OCTOBER 16, 2020 —Provost and Senior Vice President for Academic Affairs Kimberly Andrews Espy today announced the appointment of Juliet Langman as interim dean of UTSA’s College of Education and Human Development, effective January 1, 2021, while a national search for a permanent dean is conducted.
The COEHD search advisory committee convened its first meeting earlier this week. College of Sciences Dean David Silva will chair the search advisory committee; Norma Guerra, COEHD associate dean and associate vice provost for faculty diversity and inclusion, will serve as co-chair. National search consultant Alberto Pimentel of Storbeck/Pimentel will assist the committee.
“As we launch a national search for the next dean, I am grateful to Dr. Langman for her leadership in overseeing planning and operations for COEHD for the coming year,” said Espy. “I also want to thank all those who provided input on the desired qualities for an interim dean at the COEHD open forum held late last month as well as those who reached out directly to share their thoughts and submit nominations. Juliet was recommended by many of her colleagues among the faculty, staff and college administration. It is clear she will have strong support across COEHD as she assumes the interim role.”
A professor of applied linguistics, Langman joined UTSA in 1998 as a faculty member in the Department of Bicultural-Bilingual Studies. She has served as associate dean of graduate studies in COEHD since 2016.
In her role as interim dean, Langman will oversee college operations and budgets as well as the Child Development Center and the pipeline programs, including Dual Credit, TRiO and PREP. She will be responsible for the oversight of faculty affairs, including faculty recruitment in spring 2021.
Although most of her associate dean responsibilities will be shifted to other colleagues, she will work collaboratively with The Graduate School on the implementation of the Graduate Student Success for Faculty Excellence Initiative task force recommendations, including program review, and will work with development staff to maintain strong relationships with COEHD supporters.
Langman will not be candidate for the permanent dean position She plans to step down from administration to return to academic activities following the installation of the new dean.
Come to Bandera Market to celebrate national Hispanic Heritage Month with Hispanic vendors from a variety of countries. Free entry.Bandera Pointe Shopping Center,11627 Bandera Road
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Visit the library to learn how to make your own Worry Dolls. Pick up a supply packet to make at the library or to take home. Worry dolls (also called trouble dolls; in Spanish, Muñeca quitapena) are small, hand-made dolls that originate from Guatemala.San Antonio Public Library, 9050 Wellwood, San Antonio, Texas 78250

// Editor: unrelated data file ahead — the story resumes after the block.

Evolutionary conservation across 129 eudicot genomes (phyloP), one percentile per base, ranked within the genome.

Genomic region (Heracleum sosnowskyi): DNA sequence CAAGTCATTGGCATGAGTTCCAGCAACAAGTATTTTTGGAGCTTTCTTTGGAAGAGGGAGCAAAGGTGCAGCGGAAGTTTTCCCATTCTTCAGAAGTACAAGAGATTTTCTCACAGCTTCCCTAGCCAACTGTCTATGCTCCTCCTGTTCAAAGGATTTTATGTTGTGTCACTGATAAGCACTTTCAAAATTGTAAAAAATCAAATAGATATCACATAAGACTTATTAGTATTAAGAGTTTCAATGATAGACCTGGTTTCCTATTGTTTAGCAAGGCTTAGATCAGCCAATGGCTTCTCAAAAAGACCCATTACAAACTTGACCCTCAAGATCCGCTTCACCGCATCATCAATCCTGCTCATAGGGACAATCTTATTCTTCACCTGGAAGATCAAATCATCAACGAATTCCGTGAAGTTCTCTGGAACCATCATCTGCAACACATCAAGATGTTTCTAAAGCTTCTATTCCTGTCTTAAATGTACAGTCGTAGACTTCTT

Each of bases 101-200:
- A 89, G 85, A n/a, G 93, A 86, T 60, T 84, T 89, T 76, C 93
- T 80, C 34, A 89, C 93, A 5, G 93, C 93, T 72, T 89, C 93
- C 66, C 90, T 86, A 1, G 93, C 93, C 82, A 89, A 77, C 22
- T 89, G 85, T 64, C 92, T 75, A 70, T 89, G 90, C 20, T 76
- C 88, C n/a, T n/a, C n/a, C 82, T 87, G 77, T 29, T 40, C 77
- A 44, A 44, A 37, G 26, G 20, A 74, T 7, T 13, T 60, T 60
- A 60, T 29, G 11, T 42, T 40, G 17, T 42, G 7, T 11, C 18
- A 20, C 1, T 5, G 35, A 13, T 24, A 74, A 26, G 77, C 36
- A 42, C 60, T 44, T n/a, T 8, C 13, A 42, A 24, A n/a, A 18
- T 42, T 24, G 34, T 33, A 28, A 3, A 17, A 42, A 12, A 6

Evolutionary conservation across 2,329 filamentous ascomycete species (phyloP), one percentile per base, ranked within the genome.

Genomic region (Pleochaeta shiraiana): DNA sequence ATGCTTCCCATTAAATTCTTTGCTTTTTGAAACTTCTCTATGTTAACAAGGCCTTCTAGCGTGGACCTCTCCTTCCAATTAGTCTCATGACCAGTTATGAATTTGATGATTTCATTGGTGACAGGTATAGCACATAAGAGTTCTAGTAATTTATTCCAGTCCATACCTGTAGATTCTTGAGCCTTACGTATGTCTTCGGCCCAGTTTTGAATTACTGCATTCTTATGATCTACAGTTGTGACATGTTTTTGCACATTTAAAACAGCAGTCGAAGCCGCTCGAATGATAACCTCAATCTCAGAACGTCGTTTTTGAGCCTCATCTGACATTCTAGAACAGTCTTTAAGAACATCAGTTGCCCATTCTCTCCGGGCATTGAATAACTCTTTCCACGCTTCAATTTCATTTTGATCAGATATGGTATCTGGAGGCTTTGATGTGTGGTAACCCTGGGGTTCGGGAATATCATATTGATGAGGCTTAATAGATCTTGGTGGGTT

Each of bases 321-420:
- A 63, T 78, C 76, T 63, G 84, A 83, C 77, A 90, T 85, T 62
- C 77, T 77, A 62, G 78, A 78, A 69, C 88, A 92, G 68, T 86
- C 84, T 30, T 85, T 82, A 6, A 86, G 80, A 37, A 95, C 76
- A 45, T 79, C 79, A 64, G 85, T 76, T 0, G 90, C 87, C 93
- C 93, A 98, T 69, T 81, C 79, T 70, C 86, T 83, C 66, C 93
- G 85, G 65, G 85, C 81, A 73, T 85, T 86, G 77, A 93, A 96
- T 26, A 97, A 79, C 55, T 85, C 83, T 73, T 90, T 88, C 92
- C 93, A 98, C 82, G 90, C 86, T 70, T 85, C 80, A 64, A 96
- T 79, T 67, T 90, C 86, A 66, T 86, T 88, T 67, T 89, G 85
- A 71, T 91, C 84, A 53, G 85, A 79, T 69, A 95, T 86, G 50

For Hispanic Heritage Month this year we will be reading two books, starting in September with "I, Rigoberta Menchú", an autobiography. The October book will be "Cemetery Boys" by Aiden Thomas. Students who join the RJBC are eligible to receive the book free.Virtual Event
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Join the voice and instrument ensembles in this welcome back concert outdoors near the central fountain. Jazz, band, and choral favorites will be performed against the fall sunset--and it is all free!Sombrilla Plaza, Main Campus
The University of Texas at San Antonio is dedicated to the advancement of knowledge through research and discovery, teaching and learning, community engagement and public service. As an institution of access and excellence, UTSA embraces multicultural traditions and serves as a center for intellectual and creative resources as well as a catalyst for socioeconomic development and the commercialization of intellectual property - for Texas, the nation and the world.
To be a premier public research university, providing access to educational excellence and preparing citizen leaders for the global environment.
We encourage an environment of dialogue and discovery, where integrity, excellence, inclusiveness, respect, collaboration and innovation are fostered.
UTSA is a proud Hispanic Serving Institution (HSI) as designated by the U.S. Department of Education.
The University of Texas at San Antonio, a Hispanic Serving Institution situated in a global city that has been a crossroads of peoples and cultures for centuries, values diversity and inclusion in all aspects of university life. As an institution expressly founded to advance the education of Mexican Americans and other underserved communities, our university is committed to ending generations of discrimination and inequity. UTSA, a premier public research university, fosters academic excellence through a community of dialogue, discovery and innovation that embraces the uniqueness of each voice.